(From The Prosperity of Humankind, a statement issued by the Bahá’í International Community March 1995)

Throughout This Changes Everything, Klein describes the climate crisis as a confrontation between capitalism and the planet. It would be more accurate to describe the crisis as a clash between the expanding demands of humankind and a finite world, but however the conflict is framed there can be no doubt who the winner will be. The Earth is vastly older and stronger than the human animal. . . . . . The change that is under way is no more than the Earth returning to equilibrium – a process that will go on for centuries or millennia whatever anyone does. Rather than denying this irreversible shift, we’d be better off trying to find ways of living with it.

(From John Gray’s review of Naomi Klein’s This Changes Everything: Capitalism vs the Climate)

Emp Civil

Given my recent sequence of posts on global warming it seemed timely to republish this sequence.

After something like four years I finally overcame the reservations and irritations recorded in a republished post and finished reading The Empathic Civilization by Jeremy Rifkin. Such a time span is not unusual for me as I read books on rather the same principle as they make Russian dolls. Each book I start triggers me to start reading another until I have several books in progress nested one within the other. Often the one I started last is finished first before I trace my steps back to its predecessor (or not, as the case may be).

I very much want to record my response to this massive survey of the current state of our civilisation and its origins. However, it runs to more than 600 pages and tackles a number of major themes in the process. In the end, I have come to feel that my approach needs to be divided into at least four parts, some of them split into two, and even then I will be doing aspects of his thesis scant justice.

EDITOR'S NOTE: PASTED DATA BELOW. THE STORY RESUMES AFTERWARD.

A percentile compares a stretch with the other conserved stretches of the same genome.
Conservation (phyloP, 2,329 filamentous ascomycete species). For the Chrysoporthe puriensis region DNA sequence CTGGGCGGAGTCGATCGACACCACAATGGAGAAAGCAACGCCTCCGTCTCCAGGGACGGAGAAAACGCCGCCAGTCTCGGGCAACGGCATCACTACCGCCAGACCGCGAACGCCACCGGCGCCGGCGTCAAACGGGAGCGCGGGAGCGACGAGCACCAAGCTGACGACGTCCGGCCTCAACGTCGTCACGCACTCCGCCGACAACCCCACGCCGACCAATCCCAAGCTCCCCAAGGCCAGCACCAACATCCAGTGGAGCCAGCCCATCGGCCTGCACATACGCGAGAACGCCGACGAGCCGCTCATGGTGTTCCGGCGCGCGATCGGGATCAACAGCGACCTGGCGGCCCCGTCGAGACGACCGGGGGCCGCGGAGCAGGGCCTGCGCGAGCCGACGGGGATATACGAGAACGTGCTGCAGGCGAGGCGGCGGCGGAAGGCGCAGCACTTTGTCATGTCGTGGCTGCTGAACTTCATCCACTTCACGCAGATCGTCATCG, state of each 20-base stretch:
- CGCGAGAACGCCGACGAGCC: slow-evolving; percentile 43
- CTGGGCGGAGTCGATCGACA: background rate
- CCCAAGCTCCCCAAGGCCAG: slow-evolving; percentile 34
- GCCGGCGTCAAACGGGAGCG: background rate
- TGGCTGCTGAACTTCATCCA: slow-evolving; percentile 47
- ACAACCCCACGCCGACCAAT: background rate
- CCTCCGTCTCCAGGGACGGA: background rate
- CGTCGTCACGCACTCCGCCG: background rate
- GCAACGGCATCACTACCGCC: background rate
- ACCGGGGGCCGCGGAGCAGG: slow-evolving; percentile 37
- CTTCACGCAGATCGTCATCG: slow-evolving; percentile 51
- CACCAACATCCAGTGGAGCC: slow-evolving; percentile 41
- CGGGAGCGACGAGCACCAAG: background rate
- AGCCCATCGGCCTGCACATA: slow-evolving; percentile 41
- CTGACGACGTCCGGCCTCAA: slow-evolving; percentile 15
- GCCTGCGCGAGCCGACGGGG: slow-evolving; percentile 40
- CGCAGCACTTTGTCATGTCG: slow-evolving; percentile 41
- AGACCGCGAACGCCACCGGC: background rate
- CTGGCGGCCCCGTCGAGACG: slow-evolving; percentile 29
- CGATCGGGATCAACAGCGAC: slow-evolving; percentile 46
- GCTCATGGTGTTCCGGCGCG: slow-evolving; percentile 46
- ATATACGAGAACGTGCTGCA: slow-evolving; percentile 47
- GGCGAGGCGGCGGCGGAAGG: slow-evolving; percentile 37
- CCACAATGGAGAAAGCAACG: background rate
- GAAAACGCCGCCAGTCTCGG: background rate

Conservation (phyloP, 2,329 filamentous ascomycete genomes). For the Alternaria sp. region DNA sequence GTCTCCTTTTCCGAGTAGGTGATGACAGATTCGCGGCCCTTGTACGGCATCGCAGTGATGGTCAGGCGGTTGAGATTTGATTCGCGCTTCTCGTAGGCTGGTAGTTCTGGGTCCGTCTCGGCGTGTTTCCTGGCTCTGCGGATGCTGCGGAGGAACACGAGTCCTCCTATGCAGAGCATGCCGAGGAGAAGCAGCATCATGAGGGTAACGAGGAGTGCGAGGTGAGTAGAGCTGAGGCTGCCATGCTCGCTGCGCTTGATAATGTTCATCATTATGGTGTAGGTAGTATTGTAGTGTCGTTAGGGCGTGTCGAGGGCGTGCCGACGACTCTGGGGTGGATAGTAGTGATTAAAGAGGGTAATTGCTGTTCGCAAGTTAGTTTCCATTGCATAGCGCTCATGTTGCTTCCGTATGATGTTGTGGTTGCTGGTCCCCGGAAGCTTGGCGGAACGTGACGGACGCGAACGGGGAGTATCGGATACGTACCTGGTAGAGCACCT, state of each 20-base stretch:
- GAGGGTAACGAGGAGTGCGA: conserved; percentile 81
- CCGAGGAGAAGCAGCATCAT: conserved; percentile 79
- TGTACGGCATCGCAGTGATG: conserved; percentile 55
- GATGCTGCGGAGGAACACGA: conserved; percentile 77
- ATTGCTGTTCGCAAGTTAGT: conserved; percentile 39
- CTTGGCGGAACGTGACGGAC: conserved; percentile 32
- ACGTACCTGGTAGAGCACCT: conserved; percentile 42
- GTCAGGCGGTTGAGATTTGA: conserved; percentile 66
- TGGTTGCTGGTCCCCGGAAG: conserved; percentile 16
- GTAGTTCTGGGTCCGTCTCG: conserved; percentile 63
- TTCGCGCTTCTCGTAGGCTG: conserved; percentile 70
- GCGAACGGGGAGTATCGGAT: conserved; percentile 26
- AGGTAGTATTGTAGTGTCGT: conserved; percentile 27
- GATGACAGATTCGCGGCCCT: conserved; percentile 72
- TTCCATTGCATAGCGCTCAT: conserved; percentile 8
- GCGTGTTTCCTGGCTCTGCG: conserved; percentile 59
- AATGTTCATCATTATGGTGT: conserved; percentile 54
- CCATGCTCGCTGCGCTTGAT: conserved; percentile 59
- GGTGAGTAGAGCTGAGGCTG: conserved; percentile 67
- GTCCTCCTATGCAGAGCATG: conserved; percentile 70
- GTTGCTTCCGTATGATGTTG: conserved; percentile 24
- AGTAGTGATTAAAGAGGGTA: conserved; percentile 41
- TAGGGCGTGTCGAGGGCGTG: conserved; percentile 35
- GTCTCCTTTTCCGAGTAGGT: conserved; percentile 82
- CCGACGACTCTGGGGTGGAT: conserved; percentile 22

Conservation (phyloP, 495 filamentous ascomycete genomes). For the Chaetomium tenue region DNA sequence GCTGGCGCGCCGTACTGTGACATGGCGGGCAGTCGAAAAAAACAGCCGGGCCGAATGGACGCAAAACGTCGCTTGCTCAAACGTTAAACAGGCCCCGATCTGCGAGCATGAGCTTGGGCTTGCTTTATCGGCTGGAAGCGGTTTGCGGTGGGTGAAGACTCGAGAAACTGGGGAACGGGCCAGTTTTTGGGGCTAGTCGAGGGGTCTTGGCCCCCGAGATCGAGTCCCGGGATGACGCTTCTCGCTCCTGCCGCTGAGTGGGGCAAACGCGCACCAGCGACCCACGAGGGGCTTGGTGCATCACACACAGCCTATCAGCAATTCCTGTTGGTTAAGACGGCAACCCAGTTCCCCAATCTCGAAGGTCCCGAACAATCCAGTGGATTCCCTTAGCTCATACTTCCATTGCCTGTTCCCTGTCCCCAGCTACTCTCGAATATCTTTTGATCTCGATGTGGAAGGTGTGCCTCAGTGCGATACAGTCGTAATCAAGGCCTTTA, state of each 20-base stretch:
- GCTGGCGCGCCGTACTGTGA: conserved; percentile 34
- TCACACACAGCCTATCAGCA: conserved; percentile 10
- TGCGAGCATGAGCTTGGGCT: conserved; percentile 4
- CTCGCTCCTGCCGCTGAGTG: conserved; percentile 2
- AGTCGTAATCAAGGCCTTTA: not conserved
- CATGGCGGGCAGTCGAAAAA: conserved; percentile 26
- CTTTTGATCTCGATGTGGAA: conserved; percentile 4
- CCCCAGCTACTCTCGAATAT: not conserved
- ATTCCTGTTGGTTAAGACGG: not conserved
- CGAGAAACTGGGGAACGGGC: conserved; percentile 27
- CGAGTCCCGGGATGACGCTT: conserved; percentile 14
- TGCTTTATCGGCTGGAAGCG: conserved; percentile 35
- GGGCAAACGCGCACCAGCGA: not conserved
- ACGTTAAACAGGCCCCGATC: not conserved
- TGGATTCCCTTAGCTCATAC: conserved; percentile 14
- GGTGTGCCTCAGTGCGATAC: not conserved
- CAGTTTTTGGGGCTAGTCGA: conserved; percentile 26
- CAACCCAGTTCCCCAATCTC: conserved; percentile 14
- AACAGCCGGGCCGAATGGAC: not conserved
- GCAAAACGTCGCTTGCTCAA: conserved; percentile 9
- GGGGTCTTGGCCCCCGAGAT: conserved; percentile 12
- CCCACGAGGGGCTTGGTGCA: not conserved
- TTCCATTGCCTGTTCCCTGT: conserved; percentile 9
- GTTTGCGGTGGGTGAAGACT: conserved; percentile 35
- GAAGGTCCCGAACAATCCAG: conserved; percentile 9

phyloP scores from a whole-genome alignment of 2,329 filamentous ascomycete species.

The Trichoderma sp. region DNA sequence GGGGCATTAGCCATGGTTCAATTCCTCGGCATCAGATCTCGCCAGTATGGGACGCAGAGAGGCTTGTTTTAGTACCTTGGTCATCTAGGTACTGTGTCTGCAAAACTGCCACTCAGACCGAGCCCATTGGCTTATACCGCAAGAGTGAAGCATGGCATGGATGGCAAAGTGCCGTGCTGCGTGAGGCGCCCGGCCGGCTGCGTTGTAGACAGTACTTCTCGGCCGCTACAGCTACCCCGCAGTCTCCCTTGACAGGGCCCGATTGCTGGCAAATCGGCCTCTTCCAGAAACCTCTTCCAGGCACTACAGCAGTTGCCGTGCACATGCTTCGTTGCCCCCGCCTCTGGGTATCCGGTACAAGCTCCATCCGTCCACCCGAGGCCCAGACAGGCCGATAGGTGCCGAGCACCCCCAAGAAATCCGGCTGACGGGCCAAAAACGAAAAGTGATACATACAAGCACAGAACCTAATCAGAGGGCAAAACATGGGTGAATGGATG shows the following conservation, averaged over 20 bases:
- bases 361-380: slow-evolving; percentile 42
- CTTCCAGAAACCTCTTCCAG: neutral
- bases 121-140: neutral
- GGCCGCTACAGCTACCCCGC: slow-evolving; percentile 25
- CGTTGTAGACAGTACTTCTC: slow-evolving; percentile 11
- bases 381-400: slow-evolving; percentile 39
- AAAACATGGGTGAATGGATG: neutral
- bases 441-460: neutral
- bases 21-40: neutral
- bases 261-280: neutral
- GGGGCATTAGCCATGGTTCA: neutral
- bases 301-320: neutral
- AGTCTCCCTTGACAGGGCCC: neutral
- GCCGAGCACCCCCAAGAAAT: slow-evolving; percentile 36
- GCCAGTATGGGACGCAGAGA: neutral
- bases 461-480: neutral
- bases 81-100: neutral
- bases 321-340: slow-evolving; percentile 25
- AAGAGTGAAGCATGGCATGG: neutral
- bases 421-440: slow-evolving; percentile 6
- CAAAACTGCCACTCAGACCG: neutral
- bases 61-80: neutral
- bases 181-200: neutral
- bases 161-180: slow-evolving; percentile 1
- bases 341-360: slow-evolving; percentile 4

I need to start with an overview, otherwise my approach will be too confusing to be useful.

Then it seems best to tackle his ideas about how the widening circle of our empathy is expanding the reach of our civilisation and at the same time creating a potentially world-destroying level of entropy. This may not become completely clear until the second post.

It’s only then that it will make sense for me to explore his ideas about levels of civilisation. We’ve been here before with Ken Wilber and Jenny Wade. While his approach has echoes of theirs, it is very different. My caveats about his perspective on religion, through relevant at this point, will probably be dealt with in more detail at the very end of the whole sequence of posts.

After the levels, though perhaps most importantly, I plan to look at his ideas on child rearing and education before attempting to express my own take on the issue, which is, of course, deeply influenced by the Bahá’í perspective.

The Overview

Perhaps perversely, my introduction will start with the last paragraph of his book. Don’t worry: I won’t be working backwards from there. He writes (page 616):

The Empathic Civilisation is emerging. We are fast extending our empathic embrace to the whole of humanity and the vast project of life that envelops the planet. But our rush to universal empathic connectivity is running up against a rapidly accelerating entropic juggernaut in the form of climate change and the proliferation of weapons of mass destruction. Can we reach biosphere consciousness and global empathy in time to avert planetary collapse?

One of the most succinct though not necessarily the clearest passages in the book to unpack some of the implications of this comes on page 254. What follows is the main gist without clearly unpacking his six interconnected points.

He starts from what has come to seem an old chestnut: the rise and fall of the Roman Empire. He sees it as an example of a recurring pattern throughout history ‘where the synergies created by a new energy and communications regime facilitate more complex social arrangements, which, in turn, provide the context for a qualitative change in human consciousness.’ Decoded more simply, this means that cooperative connections multiply in an organic fashion over fairly long periods of time and result in our seeing the world and other human beings differently. As he goes on to explain this is very much a double-edged sword (page 254-55):